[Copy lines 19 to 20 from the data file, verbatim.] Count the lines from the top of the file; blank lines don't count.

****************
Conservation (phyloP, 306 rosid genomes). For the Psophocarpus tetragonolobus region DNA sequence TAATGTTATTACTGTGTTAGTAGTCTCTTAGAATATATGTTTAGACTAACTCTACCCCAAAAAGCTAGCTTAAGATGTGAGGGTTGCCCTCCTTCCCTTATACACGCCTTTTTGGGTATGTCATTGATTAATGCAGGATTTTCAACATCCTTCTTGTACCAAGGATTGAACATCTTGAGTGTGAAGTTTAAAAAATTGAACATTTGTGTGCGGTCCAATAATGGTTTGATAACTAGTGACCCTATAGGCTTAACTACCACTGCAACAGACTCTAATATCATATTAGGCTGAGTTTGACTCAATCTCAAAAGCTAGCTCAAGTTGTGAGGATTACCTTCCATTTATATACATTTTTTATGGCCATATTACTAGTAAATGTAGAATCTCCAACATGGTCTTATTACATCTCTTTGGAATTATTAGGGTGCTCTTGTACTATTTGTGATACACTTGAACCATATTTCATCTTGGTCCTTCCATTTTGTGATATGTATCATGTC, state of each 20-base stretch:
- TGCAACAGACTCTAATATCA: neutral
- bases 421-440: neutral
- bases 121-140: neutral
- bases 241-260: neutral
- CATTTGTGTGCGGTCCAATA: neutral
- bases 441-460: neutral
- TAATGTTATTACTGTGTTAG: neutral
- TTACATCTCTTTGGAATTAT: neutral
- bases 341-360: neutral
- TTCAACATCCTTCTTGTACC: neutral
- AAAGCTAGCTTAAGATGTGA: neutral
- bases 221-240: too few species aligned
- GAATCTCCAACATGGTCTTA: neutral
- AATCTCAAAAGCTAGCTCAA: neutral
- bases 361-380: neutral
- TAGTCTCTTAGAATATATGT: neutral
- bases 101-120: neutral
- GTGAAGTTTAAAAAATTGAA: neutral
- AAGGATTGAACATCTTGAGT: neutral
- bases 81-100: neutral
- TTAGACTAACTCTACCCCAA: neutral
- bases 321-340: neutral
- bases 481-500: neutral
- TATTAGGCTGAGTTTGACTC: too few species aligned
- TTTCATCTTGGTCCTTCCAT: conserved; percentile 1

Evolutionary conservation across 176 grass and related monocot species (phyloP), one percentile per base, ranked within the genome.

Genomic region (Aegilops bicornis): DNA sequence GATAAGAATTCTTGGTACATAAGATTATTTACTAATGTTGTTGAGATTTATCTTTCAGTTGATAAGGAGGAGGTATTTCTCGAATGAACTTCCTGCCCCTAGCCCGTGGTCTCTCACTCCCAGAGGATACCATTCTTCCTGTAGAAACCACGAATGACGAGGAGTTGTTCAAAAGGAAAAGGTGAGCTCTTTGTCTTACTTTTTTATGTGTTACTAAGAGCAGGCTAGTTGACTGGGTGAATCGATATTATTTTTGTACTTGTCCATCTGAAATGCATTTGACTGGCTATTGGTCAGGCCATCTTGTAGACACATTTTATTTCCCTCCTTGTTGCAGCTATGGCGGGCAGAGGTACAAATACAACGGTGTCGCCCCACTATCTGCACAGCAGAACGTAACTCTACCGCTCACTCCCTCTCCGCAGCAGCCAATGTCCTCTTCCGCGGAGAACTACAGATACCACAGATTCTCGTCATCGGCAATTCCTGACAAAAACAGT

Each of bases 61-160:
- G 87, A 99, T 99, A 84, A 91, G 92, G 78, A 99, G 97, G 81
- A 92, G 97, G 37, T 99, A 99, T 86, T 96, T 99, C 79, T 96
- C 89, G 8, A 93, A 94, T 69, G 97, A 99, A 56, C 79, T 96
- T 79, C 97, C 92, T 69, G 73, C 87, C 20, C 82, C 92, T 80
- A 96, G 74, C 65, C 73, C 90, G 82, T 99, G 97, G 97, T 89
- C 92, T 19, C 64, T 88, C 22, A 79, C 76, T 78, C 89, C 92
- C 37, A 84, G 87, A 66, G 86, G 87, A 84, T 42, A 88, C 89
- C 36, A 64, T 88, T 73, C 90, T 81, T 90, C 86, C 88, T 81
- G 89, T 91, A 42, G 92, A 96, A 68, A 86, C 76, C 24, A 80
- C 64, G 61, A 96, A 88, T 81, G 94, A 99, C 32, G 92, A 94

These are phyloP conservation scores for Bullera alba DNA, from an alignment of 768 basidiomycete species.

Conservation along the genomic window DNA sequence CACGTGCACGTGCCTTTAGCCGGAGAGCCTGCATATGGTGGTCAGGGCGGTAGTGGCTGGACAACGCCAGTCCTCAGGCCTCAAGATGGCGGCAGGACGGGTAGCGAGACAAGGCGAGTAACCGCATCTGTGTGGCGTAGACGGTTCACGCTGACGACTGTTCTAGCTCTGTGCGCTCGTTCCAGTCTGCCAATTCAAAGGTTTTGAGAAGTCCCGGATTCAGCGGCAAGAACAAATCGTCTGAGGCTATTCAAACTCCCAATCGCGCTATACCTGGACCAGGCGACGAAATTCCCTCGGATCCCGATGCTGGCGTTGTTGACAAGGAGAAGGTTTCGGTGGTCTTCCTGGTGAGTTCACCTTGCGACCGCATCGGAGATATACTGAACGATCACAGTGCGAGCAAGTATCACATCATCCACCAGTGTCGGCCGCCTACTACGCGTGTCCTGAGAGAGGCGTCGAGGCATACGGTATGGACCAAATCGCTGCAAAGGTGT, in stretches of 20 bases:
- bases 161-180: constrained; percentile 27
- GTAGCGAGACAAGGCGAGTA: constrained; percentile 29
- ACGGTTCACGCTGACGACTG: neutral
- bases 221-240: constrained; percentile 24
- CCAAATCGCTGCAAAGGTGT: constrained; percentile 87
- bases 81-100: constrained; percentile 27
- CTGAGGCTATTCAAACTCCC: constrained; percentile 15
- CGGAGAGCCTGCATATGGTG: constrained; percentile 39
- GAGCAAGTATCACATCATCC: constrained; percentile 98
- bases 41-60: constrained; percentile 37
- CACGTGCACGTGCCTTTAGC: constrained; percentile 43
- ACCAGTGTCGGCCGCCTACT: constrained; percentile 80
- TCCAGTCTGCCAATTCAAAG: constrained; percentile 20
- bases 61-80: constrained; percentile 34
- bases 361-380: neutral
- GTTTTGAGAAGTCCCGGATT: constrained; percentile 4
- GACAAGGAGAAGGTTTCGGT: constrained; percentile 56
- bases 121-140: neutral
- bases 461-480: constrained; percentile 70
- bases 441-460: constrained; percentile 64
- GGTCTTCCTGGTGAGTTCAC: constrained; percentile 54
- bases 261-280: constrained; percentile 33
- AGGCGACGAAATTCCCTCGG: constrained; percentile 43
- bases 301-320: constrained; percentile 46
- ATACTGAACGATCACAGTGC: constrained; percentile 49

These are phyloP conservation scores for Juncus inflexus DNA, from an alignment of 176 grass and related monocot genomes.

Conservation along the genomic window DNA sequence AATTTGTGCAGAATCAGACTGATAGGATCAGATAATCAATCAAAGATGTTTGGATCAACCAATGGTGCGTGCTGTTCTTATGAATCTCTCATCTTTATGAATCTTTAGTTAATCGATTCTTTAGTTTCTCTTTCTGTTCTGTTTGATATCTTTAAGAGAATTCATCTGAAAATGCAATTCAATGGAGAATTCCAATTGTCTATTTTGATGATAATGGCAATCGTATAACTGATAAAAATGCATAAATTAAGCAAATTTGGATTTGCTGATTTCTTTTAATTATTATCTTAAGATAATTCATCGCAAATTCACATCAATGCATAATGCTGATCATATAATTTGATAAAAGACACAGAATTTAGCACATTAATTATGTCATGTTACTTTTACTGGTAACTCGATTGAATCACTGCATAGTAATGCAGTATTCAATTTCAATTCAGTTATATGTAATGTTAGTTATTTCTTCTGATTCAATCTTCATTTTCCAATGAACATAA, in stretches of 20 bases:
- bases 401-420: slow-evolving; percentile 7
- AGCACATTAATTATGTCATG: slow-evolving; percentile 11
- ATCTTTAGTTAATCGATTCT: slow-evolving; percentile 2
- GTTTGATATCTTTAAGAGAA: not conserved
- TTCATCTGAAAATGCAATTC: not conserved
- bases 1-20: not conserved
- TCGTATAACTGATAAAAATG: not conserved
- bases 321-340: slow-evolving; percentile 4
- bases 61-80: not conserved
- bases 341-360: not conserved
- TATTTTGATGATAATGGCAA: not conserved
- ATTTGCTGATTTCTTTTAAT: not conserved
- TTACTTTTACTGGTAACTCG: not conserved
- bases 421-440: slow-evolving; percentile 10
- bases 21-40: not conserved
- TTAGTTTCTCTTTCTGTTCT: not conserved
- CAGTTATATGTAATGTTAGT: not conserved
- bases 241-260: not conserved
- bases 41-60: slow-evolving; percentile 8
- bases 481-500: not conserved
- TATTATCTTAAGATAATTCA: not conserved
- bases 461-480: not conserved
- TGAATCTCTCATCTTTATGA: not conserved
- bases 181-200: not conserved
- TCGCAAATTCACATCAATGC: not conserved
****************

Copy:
- GTGAAGTTTAAAAAATTGAA: neutral
- AAGGATTGAACATCTTGAGT: neutral